Mechanisms of pathogenesis in the tauopathies

23 July 2020, 4.00 PM - 23 July 2020, 5.00 PM

Prof Karen Duff (UK Dementia Research Institute at UCL)


Hosted by SONA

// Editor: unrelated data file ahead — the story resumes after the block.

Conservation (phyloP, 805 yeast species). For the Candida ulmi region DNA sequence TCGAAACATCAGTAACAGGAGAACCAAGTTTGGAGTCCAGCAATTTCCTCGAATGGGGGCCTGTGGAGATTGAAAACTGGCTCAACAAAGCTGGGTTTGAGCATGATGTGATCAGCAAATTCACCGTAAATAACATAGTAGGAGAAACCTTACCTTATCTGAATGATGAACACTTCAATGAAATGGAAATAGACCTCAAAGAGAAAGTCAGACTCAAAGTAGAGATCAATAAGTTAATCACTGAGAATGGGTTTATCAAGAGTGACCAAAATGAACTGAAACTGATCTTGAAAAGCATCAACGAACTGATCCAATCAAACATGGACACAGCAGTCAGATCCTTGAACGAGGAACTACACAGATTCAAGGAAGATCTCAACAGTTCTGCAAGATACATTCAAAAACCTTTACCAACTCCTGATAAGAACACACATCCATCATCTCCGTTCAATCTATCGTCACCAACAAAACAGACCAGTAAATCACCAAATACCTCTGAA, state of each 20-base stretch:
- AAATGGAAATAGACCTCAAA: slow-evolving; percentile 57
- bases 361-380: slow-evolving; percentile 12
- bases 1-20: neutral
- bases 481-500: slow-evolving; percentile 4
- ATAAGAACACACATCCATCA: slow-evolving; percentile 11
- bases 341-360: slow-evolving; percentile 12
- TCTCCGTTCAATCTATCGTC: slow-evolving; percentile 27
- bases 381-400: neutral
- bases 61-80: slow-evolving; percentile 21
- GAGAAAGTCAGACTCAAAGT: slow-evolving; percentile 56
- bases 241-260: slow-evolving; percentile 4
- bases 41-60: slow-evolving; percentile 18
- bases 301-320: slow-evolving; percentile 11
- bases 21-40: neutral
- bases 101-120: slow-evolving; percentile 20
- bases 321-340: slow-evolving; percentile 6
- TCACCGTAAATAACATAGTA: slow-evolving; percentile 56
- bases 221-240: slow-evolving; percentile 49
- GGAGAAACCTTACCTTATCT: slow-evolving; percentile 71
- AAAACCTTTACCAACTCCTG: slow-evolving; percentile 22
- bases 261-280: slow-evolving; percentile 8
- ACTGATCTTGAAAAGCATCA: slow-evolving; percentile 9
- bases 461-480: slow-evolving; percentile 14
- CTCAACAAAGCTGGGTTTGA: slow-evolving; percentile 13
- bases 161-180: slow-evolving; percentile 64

The distribution of pathological tau in the brain of patients with AD is highly predicable, and as disease worsens, it spreads transynaptically from initial regions of vulnerability. The reason why only some neurons are vulnerable to the accumulation and propagation of pathological forms of tau, and the mechanisms by which tauopathy spreads through the brain are not well understood. Using a combination of immunohistochemistry and computational analysis we have examined pathway differences between vulnerable and resistant neurons. How tau spreads across a synapse has been examined in vitro using different model systems. Our data show that dysregulation of tau homeostasis determines the cellular and regional vulnerability of specific neurons to tau pathology (H. Fu et al. 2019. Nat. Neuro. 22 (1):47-56) and that deficits in tau homeostasis can exacerbate tau accumulation and propagation. Aging appears to impact similar neuronal populations. Mechanisms and consequences of abnormal tau accumulation within neurons, its transfer between cells, pathology propagation and therapeutic opportunities will be discussed.

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